Fifty Days of Sunday: The Preparations for Sunday

The Preparations for Sunday


While the ministers of Joplin were busy raising the tabernacle in advance of the arrival of Reverend Billy Sunday, other preparations were also underway.  Among those was the organization of women to help reinforce the religious teaching of Sunday’s great revival through “cottage prayer meetings.”  112 districts were created which encompassed the city with at least one woman per district.  While several meetings were expected to happen before Sunday arrived, thereafter, thirty-minute meetings would be held every Tuesday, Wednesday, Thursday, and Friday after the Sunday services to follow up on the sermons.

Preparations also were afoot in the office of the mayor, Guy Humes.  At his behest, the chief of the Joplin Police Department, John A. McManamy, issued a notice to the department which read:

“To members of the police department: Gentlemen, I desire to call to your attention to the fact that boys are being allowed to shake dice in pool and billiard halls and saloons.  This must be stopped.  Second, that gambling houses are running in Joplin.  These must be closed or the proprietors put in jail.”

Five days later, under the order of Mayor Humes, the Joplin Police under the cover of night, swept through the district of the city between Eighth and Ninth Streets.  Their orders were to investigate “suspicious houses,” where a newspaper claimed “questionable resorts were being maintained in buildings” on the block.   The investigation netted two women, Bessie Cook and Anna Grimes, arrested on the charge of “lewd conduct.” (Both pled not guilty)  Before the specter of Reverend Sunday’s pending arrival, another raid was executed this time on “joints” on Main Street at nine in the morning on the 15th of November.  Three squads of Joplin Police officers worked their way through suspected locations and by noon had arrested over 68 women (similar arrests resulted in $10 fines and a charge of disturbing the peace).

Guy Humes, the crusading mayor of Joplin.

Since his election, Humes had struggled to rein in the vices of Joplin, but often had met with resistance.  One Joplin daily newspaper (which threw its political support to the party of Humes’ opposition) even made a habit of ridiculing Humes’ morality crusade.  Regardless, the fact that Billy Sunday was coming to Joplin had provided the mayor with a new well of support to achieve his goals.  It was with no surprise that with such a groundswell of backing that Humes selected the most (in)famous saloon in Joplin to personally raid, the House of Lords.

By law, alcohol was not to be sold on Sunday, a Joplin blue law.  It was also a law that newspaper articles implied was routinely flouted.  In his effort to ensure that he could catch the proprietor of the House of Lords in the act of breaking the law, Humes made the controversial decision to hire private investigators to go undercover to alert him of the time and practice of the violation.  Thus armed with said information, Humes personally lead a raid into the famed saloon accompanied by not just police officers, but also a newspaper reporter.  The result was outrage by some and congratulations by others and space on the front page of a Joplin daily.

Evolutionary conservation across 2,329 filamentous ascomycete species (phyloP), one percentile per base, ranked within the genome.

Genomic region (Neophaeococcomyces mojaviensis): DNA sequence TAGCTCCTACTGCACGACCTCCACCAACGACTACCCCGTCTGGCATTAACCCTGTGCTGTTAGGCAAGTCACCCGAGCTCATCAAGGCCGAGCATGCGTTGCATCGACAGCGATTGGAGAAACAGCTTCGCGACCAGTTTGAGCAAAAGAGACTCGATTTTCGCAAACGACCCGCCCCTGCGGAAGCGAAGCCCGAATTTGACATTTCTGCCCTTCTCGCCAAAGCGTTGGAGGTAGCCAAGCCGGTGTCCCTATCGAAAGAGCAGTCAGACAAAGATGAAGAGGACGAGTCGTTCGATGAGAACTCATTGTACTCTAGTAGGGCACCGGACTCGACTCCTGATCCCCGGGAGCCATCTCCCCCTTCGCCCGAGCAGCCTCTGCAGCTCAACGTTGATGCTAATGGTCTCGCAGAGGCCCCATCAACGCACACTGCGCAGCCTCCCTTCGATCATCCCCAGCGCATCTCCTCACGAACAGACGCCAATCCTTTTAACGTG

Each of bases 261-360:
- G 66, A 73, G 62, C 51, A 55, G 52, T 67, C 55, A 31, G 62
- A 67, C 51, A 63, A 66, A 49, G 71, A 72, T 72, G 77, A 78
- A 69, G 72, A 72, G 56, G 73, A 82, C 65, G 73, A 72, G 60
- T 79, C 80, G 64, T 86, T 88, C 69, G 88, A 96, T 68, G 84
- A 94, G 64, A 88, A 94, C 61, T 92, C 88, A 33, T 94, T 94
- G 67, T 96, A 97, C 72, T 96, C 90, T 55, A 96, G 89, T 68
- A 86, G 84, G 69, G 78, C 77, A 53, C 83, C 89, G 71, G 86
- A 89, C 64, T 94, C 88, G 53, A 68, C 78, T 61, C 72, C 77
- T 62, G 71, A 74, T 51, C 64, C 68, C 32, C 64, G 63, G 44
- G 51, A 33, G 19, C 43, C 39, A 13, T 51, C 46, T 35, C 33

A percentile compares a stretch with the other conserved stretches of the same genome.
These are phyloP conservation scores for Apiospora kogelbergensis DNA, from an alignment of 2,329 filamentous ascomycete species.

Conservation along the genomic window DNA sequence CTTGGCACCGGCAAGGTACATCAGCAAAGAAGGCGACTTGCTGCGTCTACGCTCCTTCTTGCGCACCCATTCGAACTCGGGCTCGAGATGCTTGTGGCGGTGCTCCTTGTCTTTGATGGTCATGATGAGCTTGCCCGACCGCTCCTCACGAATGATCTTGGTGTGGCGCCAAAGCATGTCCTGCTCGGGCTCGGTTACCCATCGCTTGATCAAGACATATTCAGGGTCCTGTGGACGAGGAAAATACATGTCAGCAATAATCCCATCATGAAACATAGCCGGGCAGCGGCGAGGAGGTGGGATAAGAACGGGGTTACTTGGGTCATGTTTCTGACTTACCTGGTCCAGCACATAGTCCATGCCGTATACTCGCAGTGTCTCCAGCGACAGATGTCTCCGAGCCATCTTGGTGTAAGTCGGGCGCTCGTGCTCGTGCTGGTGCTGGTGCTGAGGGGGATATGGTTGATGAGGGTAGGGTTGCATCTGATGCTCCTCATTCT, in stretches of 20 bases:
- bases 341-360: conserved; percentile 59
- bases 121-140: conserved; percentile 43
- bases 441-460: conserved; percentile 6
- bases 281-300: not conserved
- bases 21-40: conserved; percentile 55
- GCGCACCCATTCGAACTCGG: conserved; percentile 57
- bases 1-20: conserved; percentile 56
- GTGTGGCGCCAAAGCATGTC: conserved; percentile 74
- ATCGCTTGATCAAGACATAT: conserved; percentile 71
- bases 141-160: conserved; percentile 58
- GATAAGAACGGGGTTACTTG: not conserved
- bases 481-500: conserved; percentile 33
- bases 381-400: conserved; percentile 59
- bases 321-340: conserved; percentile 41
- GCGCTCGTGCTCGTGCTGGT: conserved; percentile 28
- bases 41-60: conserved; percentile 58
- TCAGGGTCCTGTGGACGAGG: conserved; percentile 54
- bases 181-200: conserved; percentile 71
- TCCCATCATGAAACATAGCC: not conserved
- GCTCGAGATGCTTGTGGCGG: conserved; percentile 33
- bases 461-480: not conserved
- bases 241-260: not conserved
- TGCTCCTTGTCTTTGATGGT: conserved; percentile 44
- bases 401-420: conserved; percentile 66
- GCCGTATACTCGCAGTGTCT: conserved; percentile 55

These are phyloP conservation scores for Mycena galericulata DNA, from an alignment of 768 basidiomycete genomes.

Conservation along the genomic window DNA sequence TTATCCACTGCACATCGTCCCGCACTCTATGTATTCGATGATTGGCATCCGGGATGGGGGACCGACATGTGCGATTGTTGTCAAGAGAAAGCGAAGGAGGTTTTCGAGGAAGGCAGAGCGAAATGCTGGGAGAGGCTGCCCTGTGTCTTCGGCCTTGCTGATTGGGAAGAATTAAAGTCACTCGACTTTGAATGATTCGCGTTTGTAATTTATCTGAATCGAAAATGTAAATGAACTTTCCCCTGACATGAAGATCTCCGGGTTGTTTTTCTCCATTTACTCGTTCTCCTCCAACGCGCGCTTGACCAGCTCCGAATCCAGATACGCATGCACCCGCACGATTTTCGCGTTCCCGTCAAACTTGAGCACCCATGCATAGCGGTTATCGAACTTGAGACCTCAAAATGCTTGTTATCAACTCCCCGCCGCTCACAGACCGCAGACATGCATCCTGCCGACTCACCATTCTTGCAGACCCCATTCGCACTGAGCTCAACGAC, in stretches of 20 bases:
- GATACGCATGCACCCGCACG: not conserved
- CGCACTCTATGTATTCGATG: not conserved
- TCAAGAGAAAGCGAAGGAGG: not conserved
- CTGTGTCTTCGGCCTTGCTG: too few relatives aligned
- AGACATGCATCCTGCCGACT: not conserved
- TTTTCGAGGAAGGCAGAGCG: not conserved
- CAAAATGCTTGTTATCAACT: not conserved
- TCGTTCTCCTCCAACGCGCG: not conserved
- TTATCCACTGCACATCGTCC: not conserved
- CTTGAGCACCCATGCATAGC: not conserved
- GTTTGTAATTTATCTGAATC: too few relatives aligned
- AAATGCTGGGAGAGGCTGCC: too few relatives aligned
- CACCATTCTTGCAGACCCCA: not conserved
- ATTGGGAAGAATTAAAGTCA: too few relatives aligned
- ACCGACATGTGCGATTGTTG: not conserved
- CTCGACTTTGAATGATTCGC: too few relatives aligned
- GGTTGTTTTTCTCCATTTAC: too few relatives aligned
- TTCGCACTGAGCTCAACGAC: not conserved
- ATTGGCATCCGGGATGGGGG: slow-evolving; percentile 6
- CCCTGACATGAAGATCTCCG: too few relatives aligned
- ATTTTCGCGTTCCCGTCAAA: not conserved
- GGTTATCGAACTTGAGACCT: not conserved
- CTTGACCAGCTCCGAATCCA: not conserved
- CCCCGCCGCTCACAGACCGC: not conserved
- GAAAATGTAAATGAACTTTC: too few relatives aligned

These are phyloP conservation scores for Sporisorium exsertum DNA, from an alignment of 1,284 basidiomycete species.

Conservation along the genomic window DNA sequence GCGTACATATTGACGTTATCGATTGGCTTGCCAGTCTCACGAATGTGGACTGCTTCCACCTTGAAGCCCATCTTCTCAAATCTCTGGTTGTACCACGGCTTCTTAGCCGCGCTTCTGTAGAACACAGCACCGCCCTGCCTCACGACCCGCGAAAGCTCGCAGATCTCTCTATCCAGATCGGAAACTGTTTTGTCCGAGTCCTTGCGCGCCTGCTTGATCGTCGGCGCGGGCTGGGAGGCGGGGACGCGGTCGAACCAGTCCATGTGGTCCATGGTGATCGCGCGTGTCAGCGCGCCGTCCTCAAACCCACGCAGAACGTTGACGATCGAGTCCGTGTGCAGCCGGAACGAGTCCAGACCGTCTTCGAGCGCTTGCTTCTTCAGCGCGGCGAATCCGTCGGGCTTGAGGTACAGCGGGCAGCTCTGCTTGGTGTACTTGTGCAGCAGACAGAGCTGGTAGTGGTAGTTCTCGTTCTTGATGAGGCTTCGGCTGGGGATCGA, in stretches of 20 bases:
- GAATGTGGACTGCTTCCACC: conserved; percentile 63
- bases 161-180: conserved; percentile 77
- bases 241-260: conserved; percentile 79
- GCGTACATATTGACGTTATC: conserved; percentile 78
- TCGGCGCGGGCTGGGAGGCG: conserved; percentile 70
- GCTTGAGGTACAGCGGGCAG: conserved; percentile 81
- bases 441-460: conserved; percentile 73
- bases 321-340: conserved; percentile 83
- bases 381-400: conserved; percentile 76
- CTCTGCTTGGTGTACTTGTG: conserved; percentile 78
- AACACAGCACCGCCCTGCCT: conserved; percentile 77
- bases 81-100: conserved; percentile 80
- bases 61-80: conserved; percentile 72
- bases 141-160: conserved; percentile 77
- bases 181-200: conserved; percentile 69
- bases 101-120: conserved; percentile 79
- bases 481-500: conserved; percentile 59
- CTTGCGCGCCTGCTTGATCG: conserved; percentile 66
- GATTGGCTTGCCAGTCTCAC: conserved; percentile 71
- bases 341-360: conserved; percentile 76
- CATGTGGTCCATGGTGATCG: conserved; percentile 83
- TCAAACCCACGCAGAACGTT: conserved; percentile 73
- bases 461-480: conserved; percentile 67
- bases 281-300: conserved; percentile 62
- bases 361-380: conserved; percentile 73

The city’s crusade was not without violence and bloodshed, either.  In the midst of the prior raid on suspicious women, one police officer was killed and another wounded by William Schmulbach, when an attempt was made to arrest his wife.  Schmulbach escaped and became one of Joplin’s most notorious and wanted men.  High rewards failed to turn others against him and Joplinites claimed to have spotted him at one time or another across the breadth of the nation.  Chief McManamy blamed the municipal judge, Fred W. Kelsey, who had ordered the raid for the officer’s death.  Judge Kelsey, likewise accepted responsibility, but fired back that “No officer should shirk the responsibility of a raid made in an effort to enforce the law…”  The severity of the conflict by Humes against the vices of Joplin soon garnered the attention of the Kansas City Star, which sent a reporter to Joplin to report on crackdown.

In the outsider peering in perspective offered by the article that ensued, the true state of the recent events took on the incredible air of a city government divided.  In one corner was the mayor, whom the article referred to as supported by “those who desire to see the laws enforced.”  In another, the long time and often re-elected chief of police, McManamy, who purportedly was lobbied by the ne’er do wells to simply allow the city to be policed as it had before the pre-Sunday enforcement push.  In the third corner, the municipal court judge Kelsey, who in contrast to Humes, wanted an even stricter crackdown on criminals.  Additionally, the city council of sixteen was also divided along even lines of support for and against the law enforcement effort.

Police Chief John A. McManamy, the target of lobbying by the “open town” supporters.